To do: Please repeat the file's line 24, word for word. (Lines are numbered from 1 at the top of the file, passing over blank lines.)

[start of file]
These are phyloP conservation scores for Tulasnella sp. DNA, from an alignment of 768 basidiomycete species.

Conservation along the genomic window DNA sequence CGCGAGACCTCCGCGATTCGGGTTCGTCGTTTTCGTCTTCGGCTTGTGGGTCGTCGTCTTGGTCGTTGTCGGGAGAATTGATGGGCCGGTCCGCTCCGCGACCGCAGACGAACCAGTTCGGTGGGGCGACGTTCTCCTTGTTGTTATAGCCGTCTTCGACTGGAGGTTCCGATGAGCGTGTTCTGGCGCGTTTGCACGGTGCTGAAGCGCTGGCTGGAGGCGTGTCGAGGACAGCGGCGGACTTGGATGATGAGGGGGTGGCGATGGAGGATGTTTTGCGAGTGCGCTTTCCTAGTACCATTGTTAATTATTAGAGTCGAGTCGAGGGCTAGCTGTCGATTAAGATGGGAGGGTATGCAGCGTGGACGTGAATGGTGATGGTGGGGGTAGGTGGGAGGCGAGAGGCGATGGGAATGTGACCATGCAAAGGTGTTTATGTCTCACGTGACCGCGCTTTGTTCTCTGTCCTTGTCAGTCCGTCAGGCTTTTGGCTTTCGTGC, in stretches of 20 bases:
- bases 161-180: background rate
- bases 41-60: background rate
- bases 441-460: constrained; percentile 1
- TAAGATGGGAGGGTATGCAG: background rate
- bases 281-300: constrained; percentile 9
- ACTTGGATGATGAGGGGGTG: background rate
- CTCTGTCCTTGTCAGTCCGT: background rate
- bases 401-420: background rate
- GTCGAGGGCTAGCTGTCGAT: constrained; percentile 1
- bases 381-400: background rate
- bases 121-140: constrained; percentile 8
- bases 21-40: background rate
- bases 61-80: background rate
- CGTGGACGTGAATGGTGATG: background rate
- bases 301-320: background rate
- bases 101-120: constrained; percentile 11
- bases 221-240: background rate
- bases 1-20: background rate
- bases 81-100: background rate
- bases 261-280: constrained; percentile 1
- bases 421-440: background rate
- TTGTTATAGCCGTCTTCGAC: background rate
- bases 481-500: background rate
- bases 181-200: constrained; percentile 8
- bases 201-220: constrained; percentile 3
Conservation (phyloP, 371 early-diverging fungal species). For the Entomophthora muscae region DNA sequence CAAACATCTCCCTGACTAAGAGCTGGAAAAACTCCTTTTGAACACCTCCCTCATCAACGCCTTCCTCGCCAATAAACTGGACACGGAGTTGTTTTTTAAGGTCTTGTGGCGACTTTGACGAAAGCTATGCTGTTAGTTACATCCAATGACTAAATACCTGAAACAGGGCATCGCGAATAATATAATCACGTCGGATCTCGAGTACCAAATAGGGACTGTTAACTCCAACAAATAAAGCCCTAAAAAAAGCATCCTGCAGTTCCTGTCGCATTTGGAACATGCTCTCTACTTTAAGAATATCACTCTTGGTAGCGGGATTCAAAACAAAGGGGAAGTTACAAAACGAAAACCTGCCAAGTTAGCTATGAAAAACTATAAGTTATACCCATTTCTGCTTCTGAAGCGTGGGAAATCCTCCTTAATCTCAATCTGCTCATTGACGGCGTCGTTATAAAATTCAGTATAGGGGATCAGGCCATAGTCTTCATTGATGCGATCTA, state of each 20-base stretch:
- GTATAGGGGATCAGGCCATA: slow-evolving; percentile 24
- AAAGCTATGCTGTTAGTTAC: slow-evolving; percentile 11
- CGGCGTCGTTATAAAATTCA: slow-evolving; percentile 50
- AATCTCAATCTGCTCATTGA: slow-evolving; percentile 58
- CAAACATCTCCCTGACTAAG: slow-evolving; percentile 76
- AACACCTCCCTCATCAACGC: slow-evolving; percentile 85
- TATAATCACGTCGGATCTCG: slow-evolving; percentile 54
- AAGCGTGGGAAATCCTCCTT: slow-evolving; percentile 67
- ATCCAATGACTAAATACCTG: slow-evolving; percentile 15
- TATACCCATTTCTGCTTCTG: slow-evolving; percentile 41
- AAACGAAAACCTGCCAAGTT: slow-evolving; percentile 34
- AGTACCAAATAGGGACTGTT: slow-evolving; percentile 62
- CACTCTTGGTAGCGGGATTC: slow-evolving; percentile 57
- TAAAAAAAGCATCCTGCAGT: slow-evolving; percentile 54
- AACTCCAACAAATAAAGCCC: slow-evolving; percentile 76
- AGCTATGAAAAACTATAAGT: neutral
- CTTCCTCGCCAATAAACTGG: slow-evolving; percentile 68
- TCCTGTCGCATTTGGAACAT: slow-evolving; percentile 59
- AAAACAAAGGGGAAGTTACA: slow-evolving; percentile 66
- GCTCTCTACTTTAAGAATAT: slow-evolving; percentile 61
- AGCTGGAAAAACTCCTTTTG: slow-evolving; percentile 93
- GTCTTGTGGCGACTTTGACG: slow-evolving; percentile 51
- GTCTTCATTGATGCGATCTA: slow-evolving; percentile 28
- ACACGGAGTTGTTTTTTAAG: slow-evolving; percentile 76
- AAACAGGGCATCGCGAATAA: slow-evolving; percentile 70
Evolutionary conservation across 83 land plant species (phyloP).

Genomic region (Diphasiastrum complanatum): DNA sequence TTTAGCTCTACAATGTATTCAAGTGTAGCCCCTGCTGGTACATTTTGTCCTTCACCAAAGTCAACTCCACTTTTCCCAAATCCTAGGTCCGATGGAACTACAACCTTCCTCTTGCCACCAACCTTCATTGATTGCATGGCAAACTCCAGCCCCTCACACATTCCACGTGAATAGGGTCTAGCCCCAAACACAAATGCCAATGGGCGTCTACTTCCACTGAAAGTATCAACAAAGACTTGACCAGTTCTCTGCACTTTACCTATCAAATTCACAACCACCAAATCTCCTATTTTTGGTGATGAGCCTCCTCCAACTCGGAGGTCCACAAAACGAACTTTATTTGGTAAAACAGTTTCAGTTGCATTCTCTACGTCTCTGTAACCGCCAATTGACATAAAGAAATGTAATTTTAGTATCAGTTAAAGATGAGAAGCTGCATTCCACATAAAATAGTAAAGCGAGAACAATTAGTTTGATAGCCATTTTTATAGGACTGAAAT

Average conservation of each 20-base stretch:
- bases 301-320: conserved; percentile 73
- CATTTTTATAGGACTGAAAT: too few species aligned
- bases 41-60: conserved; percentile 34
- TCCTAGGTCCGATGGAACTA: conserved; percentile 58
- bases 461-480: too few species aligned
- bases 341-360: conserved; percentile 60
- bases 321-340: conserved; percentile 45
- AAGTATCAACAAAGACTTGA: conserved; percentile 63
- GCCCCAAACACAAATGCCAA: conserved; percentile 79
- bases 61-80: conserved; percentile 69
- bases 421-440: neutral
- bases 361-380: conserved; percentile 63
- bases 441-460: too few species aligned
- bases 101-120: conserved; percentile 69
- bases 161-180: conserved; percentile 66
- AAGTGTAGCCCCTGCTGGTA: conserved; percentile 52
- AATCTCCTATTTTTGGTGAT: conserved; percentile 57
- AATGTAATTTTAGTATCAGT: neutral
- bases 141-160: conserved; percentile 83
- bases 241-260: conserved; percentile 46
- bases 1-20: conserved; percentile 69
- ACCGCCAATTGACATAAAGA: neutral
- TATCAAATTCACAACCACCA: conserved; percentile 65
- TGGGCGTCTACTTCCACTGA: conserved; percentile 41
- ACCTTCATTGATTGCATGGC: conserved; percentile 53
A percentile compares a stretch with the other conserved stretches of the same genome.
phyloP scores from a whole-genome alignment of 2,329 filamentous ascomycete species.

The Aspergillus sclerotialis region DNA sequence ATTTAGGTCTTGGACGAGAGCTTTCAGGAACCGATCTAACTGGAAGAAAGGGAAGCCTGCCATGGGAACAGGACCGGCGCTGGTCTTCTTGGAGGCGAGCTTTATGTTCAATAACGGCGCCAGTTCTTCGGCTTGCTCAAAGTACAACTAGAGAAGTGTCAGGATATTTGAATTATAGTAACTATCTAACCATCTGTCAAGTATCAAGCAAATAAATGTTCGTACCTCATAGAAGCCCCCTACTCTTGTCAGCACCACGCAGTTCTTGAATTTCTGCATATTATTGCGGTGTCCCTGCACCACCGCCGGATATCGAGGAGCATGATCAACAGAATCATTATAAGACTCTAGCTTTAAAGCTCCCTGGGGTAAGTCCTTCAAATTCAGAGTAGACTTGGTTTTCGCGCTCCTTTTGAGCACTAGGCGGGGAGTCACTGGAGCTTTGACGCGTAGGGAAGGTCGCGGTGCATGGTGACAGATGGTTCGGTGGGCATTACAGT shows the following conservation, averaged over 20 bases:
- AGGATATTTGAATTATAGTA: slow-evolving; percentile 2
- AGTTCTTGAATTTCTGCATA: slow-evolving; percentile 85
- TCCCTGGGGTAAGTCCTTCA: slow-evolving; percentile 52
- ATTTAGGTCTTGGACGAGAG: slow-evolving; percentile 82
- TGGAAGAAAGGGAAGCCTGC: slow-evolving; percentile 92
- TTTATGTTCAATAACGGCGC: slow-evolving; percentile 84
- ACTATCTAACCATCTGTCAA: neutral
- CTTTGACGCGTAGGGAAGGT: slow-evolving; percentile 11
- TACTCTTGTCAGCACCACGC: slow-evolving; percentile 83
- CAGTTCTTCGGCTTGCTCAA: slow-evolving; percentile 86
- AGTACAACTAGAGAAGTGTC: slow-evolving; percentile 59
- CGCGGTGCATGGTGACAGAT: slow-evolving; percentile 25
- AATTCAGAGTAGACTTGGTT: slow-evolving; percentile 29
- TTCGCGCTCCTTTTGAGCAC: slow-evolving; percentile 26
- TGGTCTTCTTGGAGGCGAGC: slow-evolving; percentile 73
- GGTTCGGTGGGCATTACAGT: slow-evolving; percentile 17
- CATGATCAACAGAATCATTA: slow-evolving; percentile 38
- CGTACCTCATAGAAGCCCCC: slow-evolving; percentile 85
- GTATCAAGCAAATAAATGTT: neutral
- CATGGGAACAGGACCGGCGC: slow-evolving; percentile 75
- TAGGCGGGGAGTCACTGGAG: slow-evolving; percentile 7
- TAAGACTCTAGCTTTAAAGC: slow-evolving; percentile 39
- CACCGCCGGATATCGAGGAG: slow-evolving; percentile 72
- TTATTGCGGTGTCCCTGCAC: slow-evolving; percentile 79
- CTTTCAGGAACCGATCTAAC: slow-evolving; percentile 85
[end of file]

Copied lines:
- TTGTTATAGCCGTCTTCGAC: background rate